I love being a teacher because I can see the difference I make in the lives of my students.  By reading their journals and offering words of support, I can do my part to help build their self-esteem.  While teaching grammar and composition skills, I try to impart a sense of confidence that will give them the strength to move in a positive direction.  Regardless of the subject I’m teaching, my goal is always to give them confidence in their own abilities because I know that confidence will carry them well beyond my classroom.  You all understand that.

Regardless of the career or discipline they choose to study next, if they believe in themselves they can become whoever they aspire to be.  And that’s one of the reasons why I’m traveling across Central and South America this week — to shine a spotlight on the importance of education, especially in science and technology for girls and women.

We know girls are just as interested as boys in science and technology education.  But, somewhere along the lines, we are losing these girls.  They’re becoming convinced that these careers are not for them.  We must change this.  We have to encourage more girls that these careers are not just for boys.  Because, when women and girls are included, they expand our economies, enrich our communities and our countries are better off for it.  It’s really that simple. 

But this isn’t just about girls—it’s about everyone.  It’s about teaching the skills that communities need in order to grow and prosper.  As teachers, you already know that.  We know that education is the great equalizer.  An education can help students become who they aspire to be—it unlocks the door of opportunity for students to achieve their dreams.  And I strongly believe, the committed teachers in the classroom are the key.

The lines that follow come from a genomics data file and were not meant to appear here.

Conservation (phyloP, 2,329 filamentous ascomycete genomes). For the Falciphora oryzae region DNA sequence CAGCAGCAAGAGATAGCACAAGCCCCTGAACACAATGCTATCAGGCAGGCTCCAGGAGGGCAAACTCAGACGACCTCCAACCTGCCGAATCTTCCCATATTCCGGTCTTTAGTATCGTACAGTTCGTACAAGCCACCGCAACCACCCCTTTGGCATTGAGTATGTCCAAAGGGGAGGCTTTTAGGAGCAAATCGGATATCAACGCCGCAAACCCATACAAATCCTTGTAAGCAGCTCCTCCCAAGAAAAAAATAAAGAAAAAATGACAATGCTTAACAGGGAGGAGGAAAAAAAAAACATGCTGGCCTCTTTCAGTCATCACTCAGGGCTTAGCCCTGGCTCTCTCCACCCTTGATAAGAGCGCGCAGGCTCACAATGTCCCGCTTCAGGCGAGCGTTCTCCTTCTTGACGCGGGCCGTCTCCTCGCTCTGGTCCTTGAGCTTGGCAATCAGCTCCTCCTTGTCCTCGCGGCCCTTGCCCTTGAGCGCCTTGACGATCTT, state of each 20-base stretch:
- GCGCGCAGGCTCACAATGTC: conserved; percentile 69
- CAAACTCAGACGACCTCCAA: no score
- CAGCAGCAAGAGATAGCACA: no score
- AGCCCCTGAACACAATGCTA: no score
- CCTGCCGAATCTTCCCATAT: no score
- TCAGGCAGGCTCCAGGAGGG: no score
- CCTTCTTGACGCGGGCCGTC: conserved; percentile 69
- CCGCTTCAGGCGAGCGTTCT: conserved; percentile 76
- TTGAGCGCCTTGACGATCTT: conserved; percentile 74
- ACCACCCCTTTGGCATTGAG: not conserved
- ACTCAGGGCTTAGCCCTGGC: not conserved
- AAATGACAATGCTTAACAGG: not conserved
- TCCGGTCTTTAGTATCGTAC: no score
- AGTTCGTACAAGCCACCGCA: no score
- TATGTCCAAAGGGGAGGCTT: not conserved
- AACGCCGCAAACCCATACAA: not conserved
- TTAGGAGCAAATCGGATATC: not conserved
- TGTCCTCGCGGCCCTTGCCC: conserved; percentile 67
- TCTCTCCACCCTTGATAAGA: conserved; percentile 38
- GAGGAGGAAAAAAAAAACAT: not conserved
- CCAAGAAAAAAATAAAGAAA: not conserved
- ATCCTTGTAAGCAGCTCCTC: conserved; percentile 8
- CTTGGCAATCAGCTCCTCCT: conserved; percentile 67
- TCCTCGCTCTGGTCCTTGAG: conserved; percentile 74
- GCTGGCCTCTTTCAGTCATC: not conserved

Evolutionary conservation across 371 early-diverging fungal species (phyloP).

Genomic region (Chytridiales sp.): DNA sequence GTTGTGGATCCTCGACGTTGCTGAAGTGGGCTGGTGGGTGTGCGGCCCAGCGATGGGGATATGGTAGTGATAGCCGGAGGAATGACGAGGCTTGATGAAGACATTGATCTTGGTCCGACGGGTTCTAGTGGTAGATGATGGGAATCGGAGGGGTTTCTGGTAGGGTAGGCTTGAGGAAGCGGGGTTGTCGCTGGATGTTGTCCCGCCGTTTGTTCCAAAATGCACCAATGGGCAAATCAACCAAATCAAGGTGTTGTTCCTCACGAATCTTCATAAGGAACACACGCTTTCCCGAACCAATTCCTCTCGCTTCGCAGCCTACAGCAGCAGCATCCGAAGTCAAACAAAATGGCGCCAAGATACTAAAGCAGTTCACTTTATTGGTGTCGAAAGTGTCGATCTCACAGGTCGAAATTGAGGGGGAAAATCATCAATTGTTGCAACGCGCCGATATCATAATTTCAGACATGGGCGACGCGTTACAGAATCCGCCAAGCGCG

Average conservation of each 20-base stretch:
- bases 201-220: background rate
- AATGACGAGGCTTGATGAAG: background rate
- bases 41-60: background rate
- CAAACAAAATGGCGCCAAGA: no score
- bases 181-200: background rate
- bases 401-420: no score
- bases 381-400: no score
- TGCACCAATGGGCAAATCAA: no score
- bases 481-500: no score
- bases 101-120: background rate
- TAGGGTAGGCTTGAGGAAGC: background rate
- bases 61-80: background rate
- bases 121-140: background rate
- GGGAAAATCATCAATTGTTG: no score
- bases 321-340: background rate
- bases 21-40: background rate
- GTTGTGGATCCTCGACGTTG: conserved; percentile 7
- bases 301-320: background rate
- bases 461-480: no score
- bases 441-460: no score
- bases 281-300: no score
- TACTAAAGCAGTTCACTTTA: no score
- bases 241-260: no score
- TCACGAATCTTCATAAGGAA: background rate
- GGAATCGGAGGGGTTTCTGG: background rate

As teachers, we give a lot to our students, but they give a lot of themselves to us as well.    And I believe our profession—teaching—ours is a journey of stories.  In my classroom, I have students from all over the world—Africa, Asia, Central and South America—who have left behind their families, their friends and everything that was familiar to them to get their education in the United States.

I often say that that my students are my heroes.  Because, many of them had to overcome so many obstacles in life—tragedy and heart breaking loss—but they’re turning the page on their past and creating a brighter future for themselves and their families.  But, this is not unique to me.  My students are just like yours: determined, resilient and dedicated to building a better life for themselves, for their families, and for their community. Each of you here today could share your own stories about your own students who have been inspired by something you have taught them, and have, in turn, inspired you.  My stories are your stories.  They’re our stories.   They’re our students.

I also know from experience that while teaching is rewarding, it can also be challenging.  Even on your most trying of days, you are there for your students, for your colleagues, for your community.  You support one another.  You lift up one another.  

As I look around this room, I see an amazing community of talented educators who have many gifts to share with their students, but also with each other.  I challenge you all to stay connected, to learn from one another, to visit each other’s classrooms and schools, to share your stories.  Because, when times get tough—as they often do in teaching—we have to rely on one another.  I hope that you all have a chance to meet new colleagues and friends this afternoon and I hope you will keep up those relationships after this event.

And never forget the company that you keep, your colleagues in the teaching profession: President Obama was a teacher.  Domingo Sarmiento was a teacher.  Pope Francis was a teacher.  You are among the best that our countries—our global community—has to offer.

Thank you for everything you do in your classrooms, in your communities, for your students, and for the future of your country and our world.

Muchas gracias.  Thank you.